[COLOR=SlateGray]"You can't depend on your eyes if your imagination is out of focus." -Mark Twain[/COLOR]

    Ralph Barker
    Rio Rancho, NM

  8. #18
    SchwinnParamount's Avatar
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    Quote Originally Posted by djklmnop
    Its worth trying to do a Sharpen more or a regular Sharpen before you downsize. It all depends on the original image's size. The larger it is, the softer it'll be after downsizing.. On some images, I have to do a Sharpen More, then another regular Sharpen as well before downsizing. Then afterwards, you apply the Sharpen Unmask to finalize the sharpening before downsizing.. I've attached a sample.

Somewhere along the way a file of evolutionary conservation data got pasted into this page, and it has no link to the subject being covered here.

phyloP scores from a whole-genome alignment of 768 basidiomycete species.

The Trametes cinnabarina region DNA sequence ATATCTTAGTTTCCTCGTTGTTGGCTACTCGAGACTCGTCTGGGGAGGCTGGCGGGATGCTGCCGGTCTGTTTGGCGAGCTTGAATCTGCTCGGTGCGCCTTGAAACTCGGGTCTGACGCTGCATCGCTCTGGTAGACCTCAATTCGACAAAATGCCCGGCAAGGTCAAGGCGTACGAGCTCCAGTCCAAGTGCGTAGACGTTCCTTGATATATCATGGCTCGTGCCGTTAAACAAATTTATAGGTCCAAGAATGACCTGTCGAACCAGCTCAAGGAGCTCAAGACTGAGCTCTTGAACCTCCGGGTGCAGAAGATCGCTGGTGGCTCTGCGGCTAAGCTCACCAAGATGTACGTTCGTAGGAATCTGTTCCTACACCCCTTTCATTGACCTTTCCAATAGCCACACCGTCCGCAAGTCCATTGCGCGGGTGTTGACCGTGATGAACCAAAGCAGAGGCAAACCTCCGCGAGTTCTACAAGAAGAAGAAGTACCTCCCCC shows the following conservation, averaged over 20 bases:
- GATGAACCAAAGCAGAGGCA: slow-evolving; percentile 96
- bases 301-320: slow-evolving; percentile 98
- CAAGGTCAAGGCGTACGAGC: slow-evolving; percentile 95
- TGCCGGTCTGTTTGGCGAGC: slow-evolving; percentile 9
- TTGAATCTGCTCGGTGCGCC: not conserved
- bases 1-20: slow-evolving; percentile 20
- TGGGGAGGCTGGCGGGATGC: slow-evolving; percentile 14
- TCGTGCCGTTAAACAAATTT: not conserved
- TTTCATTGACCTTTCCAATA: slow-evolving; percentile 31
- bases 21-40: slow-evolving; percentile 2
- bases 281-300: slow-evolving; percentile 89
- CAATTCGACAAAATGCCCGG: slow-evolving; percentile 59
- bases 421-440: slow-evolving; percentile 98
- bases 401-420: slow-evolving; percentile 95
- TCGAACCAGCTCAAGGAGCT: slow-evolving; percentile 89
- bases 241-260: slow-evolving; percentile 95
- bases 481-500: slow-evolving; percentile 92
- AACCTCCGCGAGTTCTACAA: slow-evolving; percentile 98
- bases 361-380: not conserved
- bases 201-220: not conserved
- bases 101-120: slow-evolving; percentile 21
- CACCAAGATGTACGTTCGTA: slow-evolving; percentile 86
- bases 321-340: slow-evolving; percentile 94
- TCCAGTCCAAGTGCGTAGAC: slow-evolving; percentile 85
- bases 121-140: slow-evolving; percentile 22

On my monitor, the un-sharpened thumbnail attached looks better. For example, the numbers on the speedlimit sign look broken up and incomplete in the sharpened image.

  9. #19
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    Quote Originally Posted by Charles Webb
    Don't take much to confuse me, seems to me doing all this stuff would be "digital doctoring". I am simply an old smuck that has a computer and an old flat bed scanner. Frankly I have not been overly unhappy with the images I have been able to upload, they don't match my prints, but then they don't have any of the manipulations you folks are talking about.
    The first thing my scanner does is remove any tone from my image and turns the paper base border light yellow or light blue. It creates something that bears no resemblance to my analogue print. Any doctoring I do helps to cure the "digital sickness" of the scanner and helps me represent my analogue work as accurately as I can in the gallery.